It Can Help Save Your Life
Learning to float, swim, and tread water comfortably “is a potentially life-saving skill,” Smith points out. If you can swim, you can not only protect yourself from drowning, but help others who are. “Unfortunately, there are racial and socio-economic disparities in swimming ability.”
According to information from the USA Swimming Foundation, 79% of children in households with incomes less than $50,000 have little to no swimming ability. “It’s never too late to learn how to swim,” she points out. The Red Cross and the YMCA are national organizations with learn-to-swim resources, and many local community centers have great swimming programs.
It Will Help Improve Cardiovascular Health
Feeling breathless after a swim? That is because swimming is an amazing form of cardio, as your heart and lungs have to keep pumping oxygenated blood throughout your body in order to keep you moving through the pool.
“Breathing does not come as easy swimming,” Daly points out. “It requires a rhythm of under water exhales, and surface inhales, coordinated with your stroke and speed.” This is why swimmers often demonstrate some of the best breath control in sport. “For decades, they have known some of the emerging secrets we are learning about the mechanics of breathing, frequency, and CO2 tolerance,” he points out.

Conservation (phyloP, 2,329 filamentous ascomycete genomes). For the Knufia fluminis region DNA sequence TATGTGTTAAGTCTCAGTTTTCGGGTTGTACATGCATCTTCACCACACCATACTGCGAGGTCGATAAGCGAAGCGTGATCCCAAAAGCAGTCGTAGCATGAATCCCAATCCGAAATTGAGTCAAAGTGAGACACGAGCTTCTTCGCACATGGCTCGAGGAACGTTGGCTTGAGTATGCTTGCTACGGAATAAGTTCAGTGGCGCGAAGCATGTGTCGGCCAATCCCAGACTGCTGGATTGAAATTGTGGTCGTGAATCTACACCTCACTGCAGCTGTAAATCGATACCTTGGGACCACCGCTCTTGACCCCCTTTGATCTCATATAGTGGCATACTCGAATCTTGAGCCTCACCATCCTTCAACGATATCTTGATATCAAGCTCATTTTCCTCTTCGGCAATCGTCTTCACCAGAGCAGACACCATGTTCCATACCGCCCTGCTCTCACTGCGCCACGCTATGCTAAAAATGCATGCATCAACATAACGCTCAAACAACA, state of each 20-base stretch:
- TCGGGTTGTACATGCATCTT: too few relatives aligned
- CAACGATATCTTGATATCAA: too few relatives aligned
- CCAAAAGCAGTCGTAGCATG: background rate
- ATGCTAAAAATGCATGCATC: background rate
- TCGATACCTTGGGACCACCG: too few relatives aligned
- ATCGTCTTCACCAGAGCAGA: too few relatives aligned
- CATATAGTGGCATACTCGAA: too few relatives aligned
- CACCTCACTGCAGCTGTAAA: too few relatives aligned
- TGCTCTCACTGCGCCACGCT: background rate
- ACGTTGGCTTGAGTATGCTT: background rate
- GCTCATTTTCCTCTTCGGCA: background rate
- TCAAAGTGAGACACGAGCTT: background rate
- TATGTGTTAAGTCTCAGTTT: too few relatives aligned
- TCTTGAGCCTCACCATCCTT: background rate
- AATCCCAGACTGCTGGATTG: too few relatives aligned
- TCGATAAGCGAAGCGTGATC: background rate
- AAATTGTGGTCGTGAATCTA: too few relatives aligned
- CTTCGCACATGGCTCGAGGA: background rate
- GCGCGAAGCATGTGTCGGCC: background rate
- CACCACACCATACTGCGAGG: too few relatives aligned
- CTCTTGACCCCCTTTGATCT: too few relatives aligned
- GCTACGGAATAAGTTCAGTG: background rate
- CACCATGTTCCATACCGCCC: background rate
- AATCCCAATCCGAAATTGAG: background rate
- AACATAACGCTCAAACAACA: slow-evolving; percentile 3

It Will Help You De-stress
While any form of exercise is a great mental health booster, being at one with the water has stress-relieving benefits. “In an overly connected, extremely tech-y world, swimming can be a space to unplug, immersing yourself in solitude with your head down, focused on your breath and fitness,” Daly points out.
It Can Help Your Body Regenerate and Recover
Swimming can be a great in-between workout, even on rest days. “The best athletes are quickly identifying the best bio-hacks to improve recovery time between workouts and competition. For many of the reasons above, swimming allows for significant volumes of training with better recovery times, is an excellent cross-training modality for other sports, and [is] a lifelong activity that aging athletes go to to reset some of the wear and tear of other sports,” explains Daly.
It Can Help With Pain
Swimming may be a natural pain reliever. One study found that swimming not only reduced joint pain and stiffness in people suffering from arthritis, but also improved their overall function.
While hitting the gym may seem like a chore, many people find joy in hopping in the pool. “Adding a new element to your workout is a way to keep things fresh and prevent boredom or plateaus in your fitness,” Smith points out. “Keep challenging your mind and body to stay engaged and motivated!”
Harvard Health Publishing. Calories Burned in 30 Minutes for People of Three Different Weights. Updated March 8, 2021.
USA Swimming Foundation. Youth Learn to Swim.
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Smith PJ, Merwin RM. The Role of Exercise in Management of Mental Health Disorders: An Integrative Review. Annu Rev Med. 2021;72:45-62. doi:10.1146/annurev-med-060619-022943
Alkatan M, Baker JR, Machin DR, et al. Improved Function and Reduced Pain After Swimming and Cycling Training in Patients With Osteoarthritis. J Rheumatol. 2016;43(3):666-672. doi:10.3899/jrheum.151110